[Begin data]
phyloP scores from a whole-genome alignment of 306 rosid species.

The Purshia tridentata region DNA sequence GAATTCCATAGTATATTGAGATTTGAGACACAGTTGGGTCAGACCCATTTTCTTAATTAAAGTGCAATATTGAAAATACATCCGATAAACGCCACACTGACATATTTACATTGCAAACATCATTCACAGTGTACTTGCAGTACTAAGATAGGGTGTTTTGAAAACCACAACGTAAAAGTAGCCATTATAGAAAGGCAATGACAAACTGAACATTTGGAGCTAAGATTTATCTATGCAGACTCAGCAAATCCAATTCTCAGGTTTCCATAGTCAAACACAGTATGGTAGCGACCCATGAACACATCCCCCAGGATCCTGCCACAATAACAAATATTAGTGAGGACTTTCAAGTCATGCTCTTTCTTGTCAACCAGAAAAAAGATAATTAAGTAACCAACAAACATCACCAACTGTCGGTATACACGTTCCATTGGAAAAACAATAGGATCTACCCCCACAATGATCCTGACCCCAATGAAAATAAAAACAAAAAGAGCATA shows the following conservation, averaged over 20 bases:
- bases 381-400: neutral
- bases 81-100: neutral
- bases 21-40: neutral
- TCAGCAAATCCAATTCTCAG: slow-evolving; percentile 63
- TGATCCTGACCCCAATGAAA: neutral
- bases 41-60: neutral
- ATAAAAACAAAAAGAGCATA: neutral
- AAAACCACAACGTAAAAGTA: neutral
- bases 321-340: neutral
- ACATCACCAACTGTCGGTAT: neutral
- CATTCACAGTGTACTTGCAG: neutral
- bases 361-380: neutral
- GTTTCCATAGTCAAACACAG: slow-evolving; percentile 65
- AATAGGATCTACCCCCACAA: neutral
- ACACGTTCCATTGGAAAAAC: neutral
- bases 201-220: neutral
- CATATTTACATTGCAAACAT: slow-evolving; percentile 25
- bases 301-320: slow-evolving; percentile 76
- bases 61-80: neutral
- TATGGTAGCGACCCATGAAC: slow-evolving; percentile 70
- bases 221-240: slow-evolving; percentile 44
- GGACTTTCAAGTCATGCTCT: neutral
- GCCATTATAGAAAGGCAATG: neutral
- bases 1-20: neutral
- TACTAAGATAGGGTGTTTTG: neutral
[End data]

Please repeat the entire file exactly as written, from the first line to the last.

phyloP scores from a whole-genome alignment of 306 rosid species.

The Purshia tridentata region DNA sequence GAATTCCATAGTATATTGAGATTTGAGACACAGTTGGGTCAGACCCATTTTCTTAATTAAAGTGCAATATTGAAAATACATCCGATAAACGCCACACTGACATATTTACATTGCAAACATCATTCACAGTGTACTTGCAGTACTAAGATAGGGTGTTTTGAAAACCACAACGTAAAAGTAGCCATTATAGAAAGGCAATGACAAACTGAACATTTGGAGCTAAGATTTATCTATGCAGACTCAGCAAATCCAATTCTCAGGTTTCCATAGTCAAACACAGTATGGTAGCGACCCATGAACACATCCCCCAGGATCCTGCCACAATAACAAATATTAGTGAGGACTTTCAAGTCATGCTCTTTCTTGTCAACCAGAAAAAAGATAATTAAGTAACCAACAAACATCACCAACTGTCGGTATACACGTTCCATTGGAAAAACAATAGGATCTACCCCCACAATGATCCTGACCCCAATGAAAATAAAAACAAAAAGAGCATA shows the following conservation, averaged over 20 bases:
- bases 381-400: neutral
- bases 81-100: neutral
- bases 21-40: neutral
- TCAGCAAATCCAATTCTCAG: slow-evolving; percentile 63
- TGATCCTGACCCCAATGAAA: neutral
- bases 41-60: neutral
- ATAAAAACAAAAAGAGCATA: neutral
- AAAACCACAACGTAAAAGTA: neutral
- bases 321-340: neutral
- ACATCACCAACTGTCGGTAT: neutral
- CATTCACAGTGTACTTGCAG: neutral
- bases 361-380: neutral
- GTTTCCATAGTCAAACACAG: slow-evolving; percentile 65
- AATAGGATCTACCCCCACAA: neutral
- ACACGTTCCATTGGAAAAAC: neutral
- bases 201-220: neutral
- CATATTTACATTGCAAACAT: slow-evolving; percentile 25
- bases 301-320: slow-evolving; percentile 76
- bases 61-80: neutral
- TATGGTAGCGACCCATGAAC: slow-evolving; percentile 70
- bases 221-240: slow-evolving; percentile 44
- GGACTTTCAAGTCATGCTCT: neutral
- GCCATTATAGAAAGGCAATG: neutral
- bases 1-20: neutral
- TACTAAGATAGGGTGTTTTG: neutral